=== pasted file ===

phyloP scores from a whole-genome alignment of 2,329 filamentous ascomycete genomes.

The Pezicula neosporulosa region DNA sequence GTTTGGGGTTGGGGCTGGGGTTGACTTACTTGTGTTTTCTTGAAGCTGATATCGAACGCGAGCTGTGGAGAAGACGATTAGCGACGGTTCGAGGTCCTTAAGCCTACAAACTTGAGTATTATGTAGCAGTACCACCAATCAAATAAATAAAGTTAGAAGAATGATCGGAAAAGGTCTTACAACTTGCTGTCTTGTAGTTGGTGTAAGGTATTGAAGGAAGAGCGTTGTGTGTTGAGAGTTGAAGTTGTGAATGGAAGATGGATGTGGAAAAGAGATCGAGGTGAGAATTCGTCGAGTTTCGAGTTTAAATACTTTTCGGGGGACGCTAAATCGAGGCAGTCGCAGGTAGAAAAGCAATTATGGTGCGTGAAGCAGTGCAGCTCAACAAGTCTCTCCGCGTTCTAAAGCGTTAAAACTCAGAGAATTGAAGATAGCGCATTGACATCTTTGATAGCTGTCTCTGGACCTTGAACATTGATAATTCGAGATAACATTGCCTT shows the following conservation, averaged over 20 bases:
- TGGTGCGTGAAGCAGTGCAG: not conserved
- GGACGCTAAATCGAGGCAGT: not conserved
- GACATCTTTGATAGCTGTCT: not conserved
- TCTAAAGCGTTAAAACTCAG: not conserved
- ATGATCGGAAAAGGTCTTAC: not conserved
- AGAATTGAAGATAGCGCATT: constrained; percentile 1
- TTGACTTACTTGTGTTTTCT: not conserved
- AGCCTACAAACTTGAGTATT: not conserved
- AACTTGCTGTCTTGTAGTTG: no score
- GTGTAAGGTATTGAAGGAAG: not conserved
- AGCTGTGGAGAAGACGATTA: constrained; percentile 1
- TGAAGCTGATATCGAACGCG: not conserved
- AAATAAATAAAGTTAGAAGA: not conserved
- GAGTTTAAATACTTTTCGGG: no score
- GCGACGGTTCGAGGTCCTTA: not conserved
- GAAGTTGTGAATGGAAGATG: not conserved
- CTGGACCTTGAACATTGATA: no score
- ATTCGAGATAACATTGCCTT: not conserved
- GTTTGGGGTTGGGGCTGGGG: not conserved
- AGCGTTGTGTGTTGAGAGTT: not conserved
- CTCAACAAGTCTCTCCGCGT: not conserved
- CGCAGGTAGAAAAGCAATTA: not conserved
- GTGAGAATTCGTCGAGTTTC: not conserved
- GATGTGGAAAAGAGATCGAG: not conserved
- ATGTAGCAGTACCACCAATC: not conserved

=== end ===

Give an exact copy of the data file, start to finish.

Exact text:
phyloP scores from a whole-genome alignment of 2,329 filamentous ascomycete genomes.

The Pezicula neosporulosa region DNA sequence GTTTGGGGTTGGGGCTGGGGTTGACTTACTTGTGTTTTCTTGAAGCTGATATCGAACGCGAGCTGTGGAGAAGACGATTAGCGACGGTTCGAGGTCCTTAAGCCTACAAACTTGAGTATTATGTAGCAGTACCACCAATCAAATAAATAAAGTTAGAAGAATGATCGGAAAAGGTCTTACAACTTGCTGTCTTGTAGTTGGTGTAAGGTATTGAAGGAAGAGCGTTGTGTGTTGAGAGTTGAAGTTGTGAATGGAAGATGGATGTGGAAAAGAGATCGAGGTGAGAATTCGTCGAGTTTCGAGTTTAAATACTTTTCGGGGGACGCTAAATCGAGGCAGTCGCAGGTAGAAAAGCAATTATGGTGCGTGAAGCAGTGCAGCTCAACAAGTCTCTCCGCGTTCTAAAGCGTTAAAACTCAGAGAATTGAAGATAGCGCATTGACATCTTTGATAGCTGTCTCTGGACCTTGAACATTGATAATTCGAGATAACATTGCCTT shows the following conservation, averaged over 20 bases:
- TGGTGCGTGAAGCAGTGCAG: not conserved
- GGACGCTAAATCGAGGCAGT: not conserved
- GACATCTTTGATAGCTGTCT: not conserved
- TCTAAAGCGTTAAAACTCAG: not conserved
- ATGATCGGAAAAGGTCTTAC: not conserved
- AGAATTGAAGATAGCGCATT: constrained; percentile 1
- TTGACTTACTTGTGTTTTCT: not conserved
- AGCCTACAAACTTGAGTATT: not conserved
- AACTTGCTGTCTTGTAGTTG: no score
- GTGTAAGGTATTGAAGGAAG: not conserved
- AGCTGTGGAGAAGACGATTA: constrained; percentile 1
- TGAAGCTGATATCGAACGCG: not conserved
- AAATAAATAAAGTTAGAAGA: not conserved
- GAGTTTAAATACTTTTCGGG: no score
- GCGACGGTTCGAGGTCCTTA: not conserved
- GAAGTTGTGAATGGAAGATG: not conserved
- CTGGACCTTGAACATTGATA: no score
- ATTCGAGATAACATTGCCTT: not conserved
- GTTTGGGGTTGGGGCTGGGG: not conserved
- AGCGTTGTGTGTTGAGAGTT: not conserved
- CTCAACAAGTCTCTCCGCGT: not conserved
- CGCAGGTAGAAAAGCAATTA: not conserved
- GTGAGAATTCGTCGAGTTTC: not conserved
- GATGTGGAAAAGAGATCGAG: not conserved
- ATGTAGCAGTACCACCAATC: not conserved